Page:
Keita Nakajima from Japan and Yuxin Lin from China are two of the most compelling stories of this year’s event. Nakajima will enter the championship as the No. 1 reigning player in the World Amateur Golf Ranking (WAGR) while two-time AAC champion Lin surpasses 2021 Masters champion Hideki Matsuyama (2010, 11) and becomes the first player to do it manages to win the title three times.
However, as the region seeks to get out of the COVID-19 pandemic that has long prevented many players from competing, the field will be hungry to make a name for itself in the Asia-Pacific regionâs premier amateur championship. And then there is the great motivation – a dream invitation to the 2022 Masters and the 150th Open Championship in St. Andrews.
This is followed by five players who will certainly have a say in this year’s championship.
TO THE RIGHT: Two-time defending champion Yuxin Lin hopes to surpass the feat of Masters champion Hideki Matsuyama, who won the tournament twice. PHOTO: Delivered.
The 21-year-old (main picture) is next to Matsuyama, the Japanese Takumi Kanaya and the Western Australian Curtis Luck only the fourth active WAGR No.1 player to compete in the AAC. He became the top ranked amateur in the world when Kanaya – his compatriot, best friend, and 2018 AAC champion – turned pro.
The Tokyo-based student at Nippon Sport Science University is making his fourth appearance in the championship and plans to finish better than his tie for second place in 2018. With amateur golf stalling in the region, it has relied on playing against the pros on the Japan Golf Tour since early 2020, winning once at the Panasonic Open, finishing in the top 10 three times and recording two top 20 Placements.
Known for his fearless approach to the golf course, Nakajima decided to hit his driver on every par-4 and par-5 hole in a few tournaments.
Earlier this year, the Mark McCormack medal winner said his big goals for 2021 are to win a professional golf tournament as an amateur and win the Asia Pacific amateur title, following in the footsteps of Hideki Matsuyama and Kanaya. He ticked the first box by winning the Panasonic Open as he was only the fifth amateur to win an event in the history of this professional tour. He will be excited to try to complete the second feat on Dubai Creek.
The youngest form of the 21-year-old University of New Mexico senior studying communication science sends a clear message to fans that the AAC this year is much more than a fight between Nakajima and Lin.
In five events between May and July of this year, Choi won the New Mexico-West Texas Amateur and Maridoe Amateur Championship and finished second in the Mountain West Conference Individual Championship and the Pacific Coast Amateur, and made it to the playoffs in both events. At his last two events, the Wolf Pack Classic and the William H. Tucker in Albuquerque, he finished second in a tie.
This is Choi’s first appearance in the AAC and he will try to end a long drought for his country. If he makes it to the podium on Saturday, Choi will be the third Korean champion after Han Chang-Won in the 2009 First Edition and Lee Chang-Woo in 2013.
Thailand’s Puwit Anupansuebsai will try to win the first AAC crown for his country. PHOTO: Delivered.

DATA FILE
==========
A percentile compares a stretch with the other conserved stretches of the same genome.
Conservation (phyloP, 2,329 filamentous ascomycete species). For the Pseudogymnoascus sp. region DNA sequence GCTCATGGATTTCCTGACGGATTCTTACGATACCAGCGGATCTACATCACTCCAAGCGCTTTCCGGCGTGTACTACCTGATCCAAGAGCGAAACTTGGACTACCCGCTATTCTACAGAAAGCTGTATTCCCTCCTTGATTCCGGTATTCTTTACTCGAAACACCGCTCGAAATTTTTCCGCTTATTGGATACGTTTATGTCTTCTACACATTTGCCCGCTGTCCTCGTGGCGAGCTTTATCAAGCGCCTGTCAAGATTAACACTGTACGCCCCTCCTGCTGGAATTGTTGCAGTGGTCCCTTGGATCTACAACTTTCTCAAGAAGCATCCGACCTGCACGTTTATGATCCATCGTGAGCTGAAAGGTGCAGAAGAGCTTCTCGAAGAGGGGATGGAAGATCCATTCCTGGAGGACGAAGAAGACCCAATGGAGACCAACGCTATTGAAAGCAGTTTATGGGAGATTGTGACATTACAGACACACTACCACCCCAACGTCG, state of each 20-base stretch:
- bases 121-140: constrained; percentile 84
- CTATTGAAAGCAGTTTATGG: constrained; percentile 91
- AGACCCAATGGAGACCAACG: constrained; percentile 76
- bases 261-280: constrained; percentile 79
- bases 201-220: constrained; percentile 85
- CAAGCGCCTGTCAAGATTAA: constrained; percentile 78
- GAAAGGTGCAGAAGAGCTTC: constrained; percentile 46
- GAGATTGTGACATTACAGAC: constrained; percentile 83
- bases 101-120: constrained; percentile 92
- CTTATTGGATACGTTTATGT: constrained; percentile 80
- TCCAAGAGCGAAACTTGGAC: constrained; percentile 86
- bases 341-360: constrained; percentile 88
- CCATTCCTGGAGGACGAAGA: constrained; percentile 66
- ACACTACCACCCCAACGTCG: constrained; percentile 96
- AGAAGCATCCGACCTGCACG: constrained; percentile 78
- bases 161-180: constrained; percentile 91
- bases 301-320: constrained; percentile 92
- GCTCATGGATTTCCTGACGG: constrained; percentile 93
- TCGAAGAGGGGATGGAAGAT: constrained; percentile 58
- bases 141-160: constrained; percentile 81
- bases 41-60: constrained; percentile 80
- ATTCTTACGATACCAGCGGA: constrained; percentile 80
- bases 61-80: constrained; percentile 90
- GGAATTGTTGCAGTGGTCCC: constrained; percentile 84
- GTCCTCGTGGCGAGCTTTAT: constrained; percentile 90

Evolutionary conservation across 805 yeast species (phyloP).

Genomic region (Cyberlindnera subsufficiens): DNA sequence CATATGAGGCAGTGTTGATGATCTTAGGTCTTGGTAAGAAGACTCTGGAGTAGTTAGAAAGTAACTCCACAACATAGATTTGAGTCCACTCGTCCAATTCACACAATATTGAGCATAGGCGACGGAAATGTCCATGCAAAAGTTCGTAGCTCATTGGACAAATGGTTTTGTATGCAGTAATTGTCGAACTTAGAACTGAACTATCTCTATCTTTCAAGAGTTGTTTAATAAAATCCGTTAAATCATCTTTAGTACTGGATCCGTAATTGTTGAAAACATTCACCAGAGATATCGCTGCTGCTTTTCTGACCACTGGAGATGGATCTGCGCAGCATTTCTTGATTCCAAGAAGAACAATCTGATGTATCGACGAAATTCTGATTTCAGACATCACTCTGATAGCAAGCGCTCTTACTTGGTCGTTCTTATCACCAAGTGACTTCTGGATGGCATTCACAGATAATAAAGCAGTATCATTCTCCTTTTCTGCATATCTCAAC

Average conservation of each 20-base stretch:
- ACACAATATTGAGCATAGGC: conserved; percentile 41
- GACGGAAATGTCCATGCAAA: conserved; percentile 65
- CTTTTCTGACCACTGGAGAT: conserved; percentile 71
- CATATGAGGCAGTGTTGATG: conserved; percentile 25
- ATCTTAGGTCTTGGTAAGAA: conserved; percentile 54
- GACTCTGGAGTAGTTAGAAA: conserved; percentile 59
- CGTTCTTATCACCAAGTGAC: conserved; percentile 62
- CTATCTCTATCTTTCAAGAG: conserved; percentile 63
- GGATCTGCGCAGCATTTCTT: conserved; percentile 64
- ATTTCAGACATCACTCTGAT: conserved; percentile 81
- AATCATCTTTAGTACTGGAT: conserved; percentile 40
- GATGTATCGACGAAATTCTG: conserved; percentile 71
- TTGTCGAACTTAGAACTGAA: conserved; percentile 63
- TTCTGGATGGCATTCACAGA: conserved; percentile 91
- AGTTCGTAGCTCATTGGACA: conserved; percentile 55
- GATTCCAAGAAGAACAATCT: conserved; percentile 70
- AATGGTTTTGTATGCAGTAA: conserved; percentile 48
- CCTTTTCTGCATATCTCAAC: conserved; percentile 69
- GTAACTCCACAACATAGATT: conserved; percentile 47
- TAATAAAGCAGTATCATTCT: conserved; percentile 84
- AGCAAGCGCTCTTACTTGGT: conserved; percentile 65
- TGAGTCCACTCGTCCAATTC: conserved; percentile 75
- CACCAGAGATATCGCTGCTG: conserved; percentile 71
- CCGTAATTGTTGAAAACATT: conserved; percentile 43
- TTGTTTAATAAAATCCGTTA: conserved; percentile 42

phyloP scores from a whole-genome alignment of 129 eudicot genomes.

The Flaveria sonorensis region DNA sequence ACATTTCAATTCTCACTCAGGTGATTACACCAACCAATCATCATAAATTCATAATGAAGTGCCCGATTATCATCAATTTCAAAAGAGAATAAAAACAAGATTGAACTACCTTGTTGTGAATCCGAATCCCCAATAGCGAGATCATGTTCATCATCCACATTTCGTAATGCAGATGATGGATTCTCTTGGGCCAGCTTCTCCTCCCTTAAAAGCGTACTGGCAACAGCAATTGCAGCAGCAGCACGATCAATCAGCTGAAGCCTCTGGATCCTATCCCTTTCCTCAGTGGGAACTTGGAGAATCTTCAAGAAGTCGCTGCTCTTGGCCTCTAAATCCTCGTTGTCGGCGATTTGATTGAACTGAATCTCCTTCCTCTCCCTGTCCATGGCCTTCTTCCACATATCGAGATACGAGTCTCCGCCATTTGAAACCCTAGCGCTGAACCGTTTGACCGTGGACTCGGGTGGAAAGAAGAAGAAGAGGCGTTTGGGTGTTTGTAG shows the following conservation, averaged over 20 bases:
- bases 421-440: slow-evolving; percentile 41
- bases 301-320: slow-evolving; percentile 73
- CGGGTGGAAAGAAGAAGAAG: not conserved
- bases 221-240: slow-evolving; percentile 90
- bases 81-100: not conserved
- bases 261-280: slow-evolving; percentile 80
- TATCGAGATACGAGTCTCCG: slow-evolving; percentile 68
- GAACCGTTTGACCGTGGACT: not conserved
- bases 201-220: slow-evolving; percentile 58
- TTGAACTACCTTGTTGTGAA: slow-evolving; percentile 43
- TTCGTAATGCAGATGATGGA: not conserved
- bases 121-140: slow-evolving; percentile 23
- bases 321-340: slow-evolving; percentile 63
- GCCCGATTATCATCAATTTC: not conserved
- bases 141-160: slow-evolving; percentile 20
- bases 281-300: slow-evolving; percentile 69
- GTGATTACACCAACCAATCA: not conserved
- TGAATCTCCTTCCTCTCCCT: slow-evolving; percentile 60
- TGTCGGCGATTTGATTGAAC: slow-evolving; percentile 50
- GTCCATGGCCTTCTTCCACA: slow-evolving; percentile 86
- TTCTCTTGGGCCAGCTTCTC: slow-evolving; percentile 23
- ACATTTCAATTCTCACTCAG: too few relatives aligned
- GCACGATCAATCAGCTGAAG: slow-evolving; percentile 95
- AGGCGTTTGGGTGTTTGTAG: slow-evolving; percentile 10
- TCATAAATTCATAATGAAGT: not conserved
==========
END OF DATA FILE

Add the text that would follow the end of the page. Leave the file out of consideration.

The defending champion – winners in Wellington 2017 and Shanghai 2019 – will not only try to keep his crown and become only the second player to be repeated as a champion in AAC history after Hideki Matsuyama, he will also try to become the Japanese legend and win the AAC title for the third time.
This is Lin’s fifth start in the championship, and after sharing 21st place on his debut in South Korea (2016), his worst result was a tie ninth place in Singapore in 2018.
With the Beijing-born Lins’ ability to get the most out of his game at AAC, the University of Florida southpaw will always be a pre-championship favorite.
Although Thailand has produced several professional players who have made a name for themselves on the world stage, one more player has yet to win the trophy at the AAC. One of the main reasons for this is that Thai players become professionals from a very young age.
Not anupansuebsai, however. The 22-year-old, a senior at San Diego State University, embarked on a full college career and is in a prime position to include Thailand in the championship annals.
As a two-time member of the international team in the Arnold Palmer Cup, he won all three of his games in 2021. On a six-week college golf course from April to May of this year, he won twice and finished second in two more starts.
Anupansuebsai is six feet tall and has a punch in his slender body, but make no mistake – he’s ready to reach great heights.
While the 17 year old Indian may not rank as highly as some of his peers, he has a unique advantage over the field – born and raised in Dubai, Gupta has the best local knowledge of how to take the Dubai Creek course Golf & Yacht Club.
Gupta won the Abu Dhabi Amateur Championship last December, earning him a place in the Abu Dhabi HSBC Championship on the European Tour. He also took part in the US Junior Amateur that year and reached the round of 16.
Interestingly, Gupta’s twin sister Natalii has been nominated by the Emirates Golf Federation (EGF) to play under the flag of the United Arab Emirates in the Women’s Amateur Asia-Pacific, which will be held in Abu Dhabi the week after the AAC.
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